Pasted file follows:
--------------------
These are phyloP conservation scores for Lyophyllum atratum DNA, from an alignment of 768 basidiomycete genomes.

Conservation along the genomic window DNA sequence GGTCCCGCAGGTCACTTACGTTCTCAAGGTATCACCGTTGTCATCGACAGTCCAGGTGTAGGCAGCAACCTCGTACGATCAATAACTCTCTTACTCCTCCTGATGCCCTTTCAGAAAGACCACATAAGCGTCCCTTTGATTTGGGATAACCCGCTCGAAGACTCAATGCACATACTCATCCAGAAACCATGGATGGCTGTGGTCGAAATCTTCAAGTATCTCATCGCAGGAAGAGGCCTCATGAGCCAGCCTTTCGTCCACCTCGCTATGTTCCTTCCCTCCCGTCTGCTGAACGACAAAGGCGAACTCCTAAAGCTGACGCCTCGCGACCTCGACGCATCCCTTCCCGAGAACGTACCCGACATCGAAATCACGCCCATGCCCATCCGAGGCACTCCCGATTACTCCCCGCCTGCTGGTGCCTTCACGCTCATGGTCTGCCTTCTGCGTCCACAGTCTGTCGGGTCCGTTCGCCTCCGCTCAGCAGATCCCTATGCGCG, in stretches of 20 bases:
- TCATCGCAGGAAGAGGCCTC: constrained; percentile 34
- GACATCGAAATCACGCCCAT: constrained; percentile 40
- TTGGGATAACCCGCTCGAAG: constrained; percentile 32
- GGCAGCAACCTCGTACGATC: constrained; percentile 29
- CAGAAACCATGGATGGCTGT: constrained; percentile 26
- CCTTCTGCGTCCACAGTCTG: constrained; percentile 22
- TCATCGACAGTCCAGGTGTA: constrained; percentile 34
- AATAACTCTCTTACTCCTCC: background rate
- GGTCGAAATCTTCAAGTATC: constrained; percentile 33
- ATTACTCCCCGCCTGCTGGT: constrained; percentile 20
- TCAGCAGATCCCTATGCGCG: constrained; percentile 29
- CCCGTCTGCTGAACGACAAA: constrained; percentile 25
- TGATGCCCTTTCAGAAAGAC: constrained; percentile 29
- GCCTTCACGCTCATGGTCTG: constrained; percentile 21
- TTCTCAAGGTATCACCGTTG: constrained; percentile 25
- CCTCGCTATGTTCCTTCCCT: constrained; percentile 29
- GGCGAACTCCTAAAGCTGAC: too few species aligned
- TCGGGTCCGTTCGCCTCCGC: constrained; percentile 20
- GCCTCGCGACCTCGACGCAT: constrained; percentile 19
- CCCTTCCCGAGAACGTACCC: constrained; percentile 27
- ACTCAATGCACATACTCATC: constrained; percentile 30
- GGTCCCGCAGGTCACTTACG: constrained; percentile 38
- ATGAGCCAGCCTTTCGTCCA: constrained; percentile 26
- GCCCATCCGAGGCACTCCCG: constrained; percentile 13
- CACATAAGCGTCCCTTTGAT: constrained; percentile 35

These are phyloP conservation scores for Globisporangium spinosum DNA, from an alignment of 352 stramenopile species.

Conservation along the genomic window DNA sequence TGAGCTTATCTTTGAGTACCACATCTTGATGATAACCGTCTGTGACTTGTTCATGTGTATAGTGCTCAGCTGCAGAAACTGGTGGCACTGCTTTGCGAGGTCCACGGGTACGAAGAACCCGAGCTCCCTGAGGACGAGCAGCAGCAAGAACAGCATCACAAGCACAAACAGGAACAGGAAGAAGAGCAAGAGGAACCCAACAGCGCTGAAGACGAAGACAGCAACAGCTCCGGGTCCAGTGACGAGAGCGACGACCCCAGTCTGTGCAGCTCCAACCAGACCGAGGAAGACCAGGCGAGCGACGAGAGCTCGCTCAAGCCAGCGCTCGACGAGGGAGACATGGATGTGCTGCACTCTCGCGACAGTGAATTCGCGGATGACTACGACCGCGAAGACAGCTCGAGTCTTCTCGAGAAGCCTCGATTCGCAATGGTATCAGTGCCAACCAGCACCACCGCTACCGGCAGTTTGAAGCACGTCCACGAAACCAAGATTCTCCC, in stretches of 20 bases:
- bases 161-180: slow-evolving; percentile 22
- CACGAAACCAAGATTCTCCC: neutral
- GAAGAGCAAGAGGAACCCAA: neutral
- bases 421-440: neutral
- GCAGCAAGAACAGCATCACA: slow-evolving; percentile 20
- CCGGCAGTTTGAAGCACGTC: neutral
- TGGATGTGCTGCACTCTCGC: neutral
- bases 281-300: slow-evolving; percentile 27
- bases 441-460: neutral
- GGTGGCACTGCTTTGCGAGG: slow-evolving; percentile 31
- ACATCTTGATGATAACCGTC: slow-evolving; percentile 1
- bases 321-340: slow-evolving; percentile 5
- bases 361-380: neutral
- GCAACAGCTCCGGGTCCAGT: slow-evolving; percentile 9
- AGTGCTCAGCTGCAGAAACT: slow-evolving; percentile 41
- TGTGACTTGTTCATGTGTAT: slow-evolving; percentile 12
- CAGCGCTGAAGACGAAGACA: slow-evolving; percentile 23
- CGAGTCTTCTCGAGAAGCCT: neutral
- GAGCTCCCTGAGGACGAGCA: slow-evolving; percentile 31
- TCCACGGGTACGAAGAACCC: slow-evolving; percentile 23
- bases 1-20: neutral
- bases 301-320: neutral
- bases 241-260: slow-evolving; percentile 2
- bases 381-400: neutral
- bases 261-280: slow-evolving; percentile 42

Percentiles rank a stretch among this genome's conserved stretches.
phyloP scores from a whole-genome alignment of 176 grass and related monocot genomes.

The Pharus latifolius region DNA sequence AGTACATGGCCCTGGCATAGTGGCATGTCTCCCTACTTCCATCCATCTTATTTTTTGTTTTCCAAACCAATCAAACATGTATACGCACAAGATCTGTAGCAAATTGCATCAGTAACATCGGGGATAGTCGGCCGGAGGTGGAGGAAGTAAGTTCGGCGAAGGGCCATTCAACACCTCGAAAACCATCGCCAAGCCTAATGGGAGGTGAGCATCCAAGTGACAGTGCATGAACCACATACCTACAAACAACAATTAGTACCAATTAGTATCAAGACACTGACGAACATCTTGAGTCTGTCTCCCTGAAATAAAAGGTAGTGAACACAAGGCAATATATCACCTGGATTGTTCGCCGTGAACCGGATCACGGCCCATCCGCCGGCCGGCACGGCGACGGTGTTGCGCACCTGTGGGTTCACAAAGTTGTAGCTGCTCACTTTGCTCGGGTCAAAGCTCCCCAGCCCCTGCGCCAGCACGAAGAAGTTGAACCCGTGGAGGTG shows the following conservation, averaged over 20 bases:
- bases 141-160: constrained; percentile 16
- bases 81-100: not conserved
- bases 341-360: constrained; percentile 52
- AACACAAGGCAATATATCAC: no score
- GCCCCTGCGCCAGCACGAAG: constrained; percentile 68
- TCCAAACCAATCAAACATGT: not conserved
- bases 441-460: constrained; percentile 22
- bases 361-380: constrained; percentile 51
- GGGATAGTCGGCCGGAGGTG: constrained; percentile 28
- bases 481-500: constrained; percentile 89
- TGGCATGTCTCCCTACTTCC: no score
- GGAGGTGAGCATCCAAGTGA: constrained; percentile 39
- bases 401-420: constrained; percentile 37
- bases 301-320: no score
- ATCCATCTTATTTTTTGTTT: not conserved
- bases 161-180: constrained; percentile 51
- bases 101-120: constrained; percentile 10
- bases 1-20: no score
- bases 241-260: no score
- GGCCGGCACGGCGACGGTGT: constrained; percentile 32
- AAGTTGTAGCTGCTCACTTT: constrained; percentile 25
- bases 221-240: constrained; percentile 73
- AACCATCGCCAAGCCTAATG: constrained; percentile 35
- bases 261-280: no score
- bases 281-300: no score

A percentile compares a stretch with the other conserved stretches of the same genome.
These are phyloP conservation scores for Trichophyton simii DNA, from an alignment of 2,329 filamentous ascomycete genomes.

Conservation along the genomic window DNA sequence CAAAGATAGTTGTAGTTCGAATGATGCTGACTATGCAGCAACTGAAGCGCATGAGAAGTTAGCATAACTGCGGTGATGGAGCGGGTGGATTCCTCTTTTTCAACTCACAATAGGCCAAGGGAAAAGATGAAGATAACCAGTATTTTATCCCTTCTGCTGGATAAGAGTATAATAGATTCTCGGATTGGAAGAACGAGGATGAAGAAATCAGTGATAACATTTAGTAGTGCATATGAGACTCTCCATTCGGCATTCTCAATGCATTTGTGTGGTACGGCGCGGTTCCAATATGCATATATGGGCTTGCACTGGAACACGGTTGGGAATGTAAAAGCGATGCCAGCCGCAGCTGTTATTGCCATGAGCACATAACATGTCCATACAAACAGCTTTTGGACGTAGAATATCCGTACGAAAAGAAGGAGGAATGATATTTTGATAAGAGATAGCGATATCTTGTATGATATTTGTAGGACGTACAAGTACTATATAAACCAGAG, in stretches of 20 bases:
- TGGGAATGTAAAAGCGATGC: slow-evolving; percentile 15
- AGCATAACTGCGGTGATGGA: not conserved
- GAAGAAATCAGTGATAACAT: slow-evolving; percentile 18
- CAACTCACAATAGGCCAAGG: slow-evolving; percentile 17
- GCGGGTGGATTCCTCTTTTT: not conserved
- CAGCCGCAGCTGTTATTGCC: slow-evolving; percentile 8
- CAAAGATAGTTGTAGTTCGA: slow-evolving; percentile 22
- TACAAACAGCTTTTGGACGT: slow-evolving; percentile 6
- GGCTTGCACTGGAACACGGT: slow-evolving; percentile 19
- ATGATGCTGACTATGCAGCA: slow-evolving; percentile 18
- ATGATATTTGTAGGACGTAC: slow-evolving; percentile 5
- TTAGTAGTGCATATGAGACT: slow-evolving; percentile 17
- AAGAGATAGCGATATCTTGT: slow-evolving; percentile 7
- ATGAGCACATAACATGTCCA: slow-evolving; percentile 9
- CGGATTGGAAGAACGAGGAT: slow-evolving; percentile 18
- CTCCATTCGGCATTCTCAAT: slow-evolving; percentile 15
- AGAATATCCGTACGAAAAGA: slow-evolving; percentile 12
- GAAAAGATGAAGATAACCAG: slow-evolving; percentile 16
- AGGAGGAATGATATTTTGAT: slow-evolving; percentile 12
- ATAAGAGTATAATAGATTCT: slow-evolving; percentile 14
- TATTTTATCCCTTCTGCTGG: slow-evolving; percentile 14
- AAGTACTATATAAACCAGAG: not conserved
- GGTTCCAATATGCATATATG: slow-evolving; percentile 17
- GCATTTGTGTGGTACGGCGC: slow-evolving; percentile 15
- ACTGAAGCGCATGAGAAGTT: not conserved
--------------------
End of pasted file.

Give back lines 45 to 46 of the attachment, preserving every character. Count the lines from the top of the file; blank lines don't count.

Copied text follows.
- TGTGACTTGTTCATGTGTAT: slow-evolving; percentile 12
- CAGCGCTGAAGACGAAGACA: slow-evolving; percentile 23